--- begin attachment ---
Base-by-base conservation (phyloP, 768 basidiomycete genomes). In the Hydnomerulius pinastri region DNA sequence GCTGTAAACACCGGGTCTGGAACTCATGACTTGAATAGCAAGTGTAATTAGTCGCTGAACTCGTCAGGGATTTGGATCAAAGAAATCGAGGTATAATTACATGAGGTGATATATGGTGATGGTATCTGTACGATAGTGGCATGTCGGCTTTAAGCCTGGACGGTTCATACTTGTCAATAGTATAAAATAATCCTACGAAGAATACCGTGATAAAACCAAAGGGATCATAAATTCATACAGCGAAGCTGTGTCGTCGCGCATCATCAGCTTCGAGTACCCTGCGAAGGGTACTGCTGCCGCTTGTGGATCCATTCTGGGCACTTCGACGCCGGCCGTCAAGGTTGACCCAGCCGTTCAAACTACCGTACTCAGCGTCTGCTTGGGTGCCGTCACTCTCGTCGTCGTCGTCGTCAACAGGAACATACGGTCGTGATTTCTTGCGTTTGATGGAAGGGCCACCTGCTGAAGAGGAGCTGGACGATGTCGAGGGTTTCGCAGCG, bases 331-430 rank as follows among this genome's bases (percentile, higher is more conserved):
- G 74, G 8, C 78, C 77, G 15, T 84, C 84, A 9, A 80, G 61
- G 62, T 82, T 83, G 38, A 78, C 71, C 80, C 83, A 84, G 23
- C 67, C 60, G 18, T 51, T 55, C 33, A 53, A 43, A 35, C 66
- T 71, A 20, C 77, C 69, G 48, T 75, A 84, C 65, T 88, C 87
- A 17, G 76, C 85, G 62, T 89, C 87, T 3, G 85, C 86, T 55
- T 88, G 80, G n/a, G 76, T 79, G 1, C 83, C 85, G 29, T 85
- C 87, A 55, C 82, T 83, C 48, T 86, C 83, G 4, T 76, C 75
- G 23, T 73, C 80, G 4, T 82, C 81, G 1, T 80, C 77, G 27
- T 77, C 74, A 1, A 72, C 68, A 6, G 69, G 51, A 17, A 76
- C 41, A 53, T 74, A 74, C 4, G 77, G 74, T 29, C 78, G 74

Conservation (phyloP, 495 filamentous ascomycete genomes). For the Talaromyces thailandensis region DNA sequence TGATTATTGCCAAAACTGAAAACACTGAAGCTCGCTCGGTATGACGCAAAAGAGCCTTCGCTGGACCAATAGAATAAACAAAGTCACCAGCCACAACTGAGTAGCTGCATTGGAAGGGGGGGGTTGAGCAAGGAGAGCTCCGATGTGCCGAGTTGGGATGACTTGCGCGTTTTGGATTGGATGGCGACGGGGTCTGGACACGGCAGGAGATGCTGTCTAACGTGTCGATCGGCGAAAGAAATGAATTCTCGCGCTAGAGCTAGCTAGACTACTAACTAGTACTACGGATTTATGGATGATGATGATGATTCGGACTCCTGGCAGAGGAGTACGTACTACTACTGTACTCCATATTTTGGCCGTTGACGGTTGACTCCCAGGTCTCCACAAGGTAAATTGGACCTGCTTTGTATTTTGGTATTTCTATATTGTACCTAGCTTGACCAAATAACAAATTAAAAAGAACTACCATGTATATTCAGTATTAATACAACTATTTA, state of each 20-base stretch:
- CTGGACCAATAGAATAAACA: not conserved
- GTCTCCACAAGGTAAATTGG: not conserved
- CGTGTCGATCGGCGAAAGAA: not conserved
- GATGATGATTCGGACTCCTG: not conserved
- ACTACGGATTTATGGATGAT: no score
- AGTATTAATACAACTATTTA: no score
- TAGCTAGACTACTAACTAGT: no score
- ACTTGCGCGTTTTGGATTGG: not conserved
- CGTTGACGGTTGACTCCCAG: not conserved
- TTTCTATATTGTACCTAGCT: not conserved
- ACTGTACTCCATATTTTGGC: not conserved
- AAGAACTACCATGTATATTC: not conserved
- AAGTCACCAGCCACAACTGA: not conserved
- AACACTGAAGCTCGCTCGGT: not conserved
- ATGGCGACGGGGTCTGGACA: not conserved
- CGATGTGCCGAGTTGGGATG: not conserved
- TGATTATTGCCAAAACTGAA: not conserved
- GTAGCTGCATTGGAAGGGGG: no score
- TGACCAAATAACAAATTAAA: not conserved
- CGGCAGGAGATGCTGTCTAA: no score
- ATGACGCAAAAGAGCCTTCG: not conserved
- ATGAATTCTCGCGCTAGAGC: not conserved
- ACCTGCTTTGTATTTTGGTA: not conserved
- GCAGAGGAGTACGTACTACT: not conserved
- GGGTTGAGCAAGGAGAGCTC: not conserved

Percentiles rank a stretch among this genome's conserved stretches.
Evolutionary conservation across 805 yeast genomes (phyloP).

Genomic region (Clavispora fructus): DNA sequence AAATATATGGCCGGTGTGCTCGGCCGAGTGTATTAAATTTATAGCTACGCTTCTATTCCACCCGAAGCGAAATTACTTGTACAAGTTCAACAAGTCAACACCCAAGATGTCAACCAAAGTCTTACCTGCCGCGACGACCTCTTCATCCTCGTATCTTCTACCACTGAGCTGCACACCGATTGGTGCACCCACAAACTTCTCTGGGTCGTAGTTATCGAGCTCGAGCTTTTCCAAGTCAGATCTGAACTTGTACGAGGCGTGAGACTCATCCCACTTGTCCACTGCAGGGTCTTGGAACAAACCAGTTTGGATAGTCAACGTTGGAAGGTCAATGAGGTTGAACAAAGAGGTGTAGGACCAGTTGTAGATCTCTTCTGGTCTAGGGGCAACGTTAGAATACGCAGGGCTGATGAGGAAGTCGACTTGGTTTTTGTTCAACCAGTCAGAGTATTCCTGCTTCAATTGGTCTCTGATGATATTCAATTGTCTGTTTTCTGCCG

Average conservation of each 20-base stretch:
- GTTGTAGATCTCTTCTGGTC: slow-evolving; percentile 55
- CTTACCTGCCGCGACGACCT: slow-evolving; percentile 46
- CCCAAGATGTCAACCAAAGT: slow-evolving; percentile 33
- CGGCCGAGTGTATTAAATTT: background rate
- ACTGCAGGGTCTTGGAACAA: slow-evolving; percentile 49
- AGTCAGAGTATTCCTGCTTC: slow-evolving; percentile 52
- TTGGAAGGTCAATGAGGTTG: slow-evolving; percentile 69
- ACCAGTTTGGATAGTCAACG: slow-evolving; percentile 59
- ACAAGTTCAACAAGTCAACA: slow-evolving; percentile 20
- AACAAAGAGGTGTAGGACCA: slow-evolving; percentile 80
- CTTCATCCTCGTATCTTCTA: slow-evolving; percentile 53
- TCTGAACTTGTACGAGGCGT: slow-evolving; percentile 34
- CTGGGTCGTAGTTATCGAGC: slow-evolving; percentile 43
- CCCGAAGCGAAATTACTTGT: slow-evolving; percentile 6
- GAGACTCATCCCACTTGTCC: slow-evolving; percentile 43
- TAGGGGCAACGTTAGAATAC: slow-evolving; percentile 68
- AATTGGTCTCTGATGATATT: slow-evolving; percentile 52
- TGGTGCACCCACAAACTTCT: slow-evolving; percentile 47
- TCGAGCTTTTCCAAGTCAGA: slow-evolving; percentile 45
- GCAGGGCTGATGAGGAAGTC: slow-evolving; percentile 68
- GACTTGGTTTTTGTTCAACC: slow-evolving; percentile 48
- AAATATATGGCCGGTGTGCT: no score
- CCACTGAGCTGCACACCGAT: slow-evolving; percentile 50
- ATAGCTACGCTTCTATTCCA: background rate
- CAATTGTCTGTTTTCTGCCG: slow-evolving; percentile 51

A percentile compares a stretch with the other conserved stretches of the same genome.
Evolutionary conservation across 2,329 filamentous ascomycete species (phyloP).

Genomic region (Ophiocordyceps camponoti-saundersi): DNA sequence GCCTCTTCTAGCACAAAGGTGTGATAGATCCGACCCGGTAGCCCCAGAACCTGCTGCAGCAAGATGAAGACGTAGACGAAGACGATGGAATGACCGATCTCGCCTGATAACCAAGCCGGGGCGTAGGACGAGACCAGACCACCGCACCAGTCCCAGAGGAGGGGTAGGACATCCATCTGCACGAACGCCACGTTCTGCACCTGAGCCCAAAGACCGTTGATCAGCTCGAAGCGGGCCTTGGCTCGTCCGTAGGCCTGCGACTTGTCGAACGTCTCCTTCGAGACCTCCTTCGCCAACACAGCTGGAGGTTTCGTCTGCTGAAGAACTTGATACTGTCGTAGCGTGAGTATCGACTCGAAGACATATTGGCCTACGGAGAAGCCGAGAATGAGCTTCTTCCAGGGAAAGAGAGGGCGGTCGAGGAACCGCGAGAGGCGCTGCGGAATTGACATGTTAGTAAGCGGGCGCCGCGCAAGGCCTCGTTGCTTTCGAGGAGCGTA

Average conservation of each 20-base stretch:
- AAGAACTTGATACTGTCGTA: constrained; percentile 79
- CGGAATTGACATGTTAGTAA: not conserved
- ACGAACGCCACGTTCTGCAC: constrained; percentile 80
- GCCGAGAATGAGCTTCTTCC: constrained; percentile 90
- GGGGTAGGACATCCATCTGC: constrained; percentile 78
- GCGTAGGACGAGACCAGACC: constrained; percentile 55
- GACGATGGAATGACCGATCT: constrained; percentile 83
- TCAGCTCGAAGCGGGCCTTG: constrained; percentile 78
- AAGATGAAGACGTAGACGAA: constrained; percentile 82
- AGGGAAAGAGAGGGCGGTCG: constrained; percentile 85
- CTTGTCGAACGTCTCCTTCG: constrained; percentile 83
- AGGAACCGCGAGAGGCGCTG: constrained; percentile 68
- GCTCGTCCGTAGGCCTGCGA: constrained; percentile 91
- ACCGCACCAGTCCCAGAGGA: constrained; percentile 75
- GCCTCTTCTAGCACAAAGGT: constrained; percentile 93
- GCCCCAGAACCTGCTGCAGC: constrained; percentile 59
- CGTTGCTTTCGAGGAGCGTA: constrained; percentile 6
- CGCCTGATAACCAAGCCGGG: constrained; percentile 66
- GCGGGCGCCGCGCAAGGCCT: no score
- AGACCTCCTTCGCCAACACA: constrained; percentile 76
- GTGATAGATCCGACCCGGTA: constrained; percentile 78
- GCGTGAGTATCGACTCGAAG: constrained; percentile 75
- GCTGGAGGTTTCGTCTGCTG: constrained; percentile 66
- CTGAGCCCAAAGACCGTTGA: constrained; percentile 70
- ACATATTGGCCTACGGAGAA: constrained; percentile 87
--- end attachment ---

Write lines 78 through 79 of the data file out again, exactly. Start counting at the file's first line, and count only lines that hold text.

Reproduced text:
- TCAGCTCGAAGCGGGCCTTG: constrained; percentile 78
- AAGATGAAGACGTAGACGAA: constrained; percentile 82